A northeastern Indiana judge who intervened on behalf of an employee of his drug court in a dispute with other county officials over her benefits committed judicial misconduct, an agency of the Indiana Supreme Court alleged Friday.
As veterans court programs expand nationwide, the federal government is exploring opportunities to provide additional resources to local courts. If enacted, the Veteran Treatment Court Coordination Act of 2019 would task the Department of Justice with establishing an office to provide additional funding and technical assistance to veterans courts.
The importance of community collaboration in the criminal justice system was the key message of Indiana Chief Justice Loretta Rush’s 2020 State of the Judiciary address.
Courts as conveners: Task force led by Rush releases recommendations for judicial response to opioid crisis
The National Judicial Opioid Task Force was created in 2017 to delve into ways the judiciary could get a handle on the opioid crisis. Co-chaired by Indiana Chief Justice Loretta Rush, the task force’s work culminated late last month in the release of a report that includes four findings and six recommendations for how courts can respond to the current drug scourge and be better prepared for the next addiction crisis.
He describes himself as “a kid from a cornfield.” And for Justice Christopher Goff, ties to his cornfield community run deep.
The Indiana Supreme Court has released its annual report, revealing details from the 870 cases it reviewed during the past fiscal year, as well updates on its attempts to address Indiana’s opioid crisis, and its milestones of certifying 100 problem-solving courts and wrapping up the rollout of statewide electronic filing.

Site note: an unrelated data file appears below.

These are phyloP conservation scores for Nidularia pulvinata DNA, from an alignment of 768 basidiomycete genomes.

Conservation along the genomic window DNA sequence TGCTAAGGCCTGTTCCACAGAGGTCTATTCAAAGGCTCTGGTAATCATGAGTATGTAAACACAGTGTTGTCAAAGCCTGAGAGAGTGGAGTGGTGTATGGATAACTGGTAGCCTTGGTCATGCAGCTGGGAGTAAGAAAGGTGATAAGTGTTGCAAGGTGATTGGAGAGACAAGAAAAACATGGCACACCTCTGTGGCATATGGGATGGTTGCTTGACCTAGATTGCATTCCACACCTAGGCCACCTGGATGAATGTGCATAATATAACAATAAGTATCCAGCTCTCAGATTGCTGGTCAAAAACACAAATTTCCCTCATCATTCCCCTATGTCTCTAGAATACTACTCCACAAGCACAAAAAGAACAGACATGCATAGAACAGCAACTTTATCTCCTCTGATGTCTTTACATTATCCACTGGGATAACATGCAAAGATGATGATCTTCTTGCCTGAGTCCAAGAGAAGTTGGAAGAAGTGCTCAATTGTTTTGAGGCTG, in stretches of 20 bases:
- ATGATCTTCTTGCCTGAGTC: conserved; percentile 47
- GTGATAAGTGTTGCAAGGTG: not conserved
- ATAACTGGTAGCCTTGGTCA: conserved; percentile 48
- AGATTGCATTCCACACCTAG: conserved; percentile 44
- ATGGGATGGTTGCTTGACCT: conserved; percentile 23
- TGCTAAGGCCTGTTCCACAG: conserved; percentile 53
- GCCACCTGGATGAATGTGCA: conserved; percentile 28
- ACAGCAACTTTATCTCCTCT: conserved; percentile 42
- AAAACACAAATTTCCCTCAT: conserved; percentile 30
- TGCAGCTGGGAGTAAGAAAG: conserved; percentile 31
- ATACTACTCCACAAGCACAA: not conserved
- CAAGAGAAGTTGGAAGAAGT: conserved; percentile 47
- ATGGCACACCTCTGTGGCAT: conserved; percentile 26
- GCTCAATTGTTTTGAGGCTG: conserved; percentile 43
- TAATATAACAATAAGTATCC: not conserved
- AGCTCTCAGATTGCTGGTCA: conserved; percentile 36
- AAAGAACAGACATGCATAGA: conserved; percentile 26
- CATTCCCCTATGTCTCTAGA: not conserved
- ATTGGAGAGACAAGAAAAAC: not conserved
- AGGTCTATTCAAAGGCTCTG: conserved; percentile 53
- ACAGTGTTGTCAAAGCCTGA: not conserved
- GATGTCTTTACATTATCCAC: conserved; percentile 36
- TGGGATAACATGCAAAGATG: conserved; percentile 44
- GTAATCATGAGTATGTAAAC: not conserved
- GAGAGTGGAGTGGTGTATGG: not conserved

Ask the justices how they would describe the last five years at the Indiana Supreme Court, and they’ll tell you they’ve seen some changes. There’s been an internal reorganization, a major technology initiative and a national drug crisis to contend with, but they think their institution has successfully charted its path.
Indiana Supreme Court Justice Christopher Goff won the lottery. That’s how he describes his legal career, at least. Goff spoke about his legal and judicial career during a Friday afternoon session at the Indiana State Bar Association Solo/Small Firm Conference, held over the weekend in French Lick.
As Indiana’s 100th problem-solving court begins operations in Pulaski County, jurists presiding over the 99 established courts praise the problem-solving initiative as an innovative approach to addressing personal and societal woes.
Indiana’s court system is now home to 100 problem-solving courts, the Indiana Supreme Court announced Monday. A veterans treatment court was recently certified in Pulaski County, marking the 100th problem-solving court to be certified in the Hoosier state.
A bill that would allow the Indiana Supreme Court to establish a preventive pilot program targeting at-risk juveniles won the approval of the House Judiciary Committee Monday, advancing to the House floor.
A northwestern Indiana county is preparing to become just the fourth in the state to operate a court specifically designed to treat the needs of nonviolent mentally ill offenders.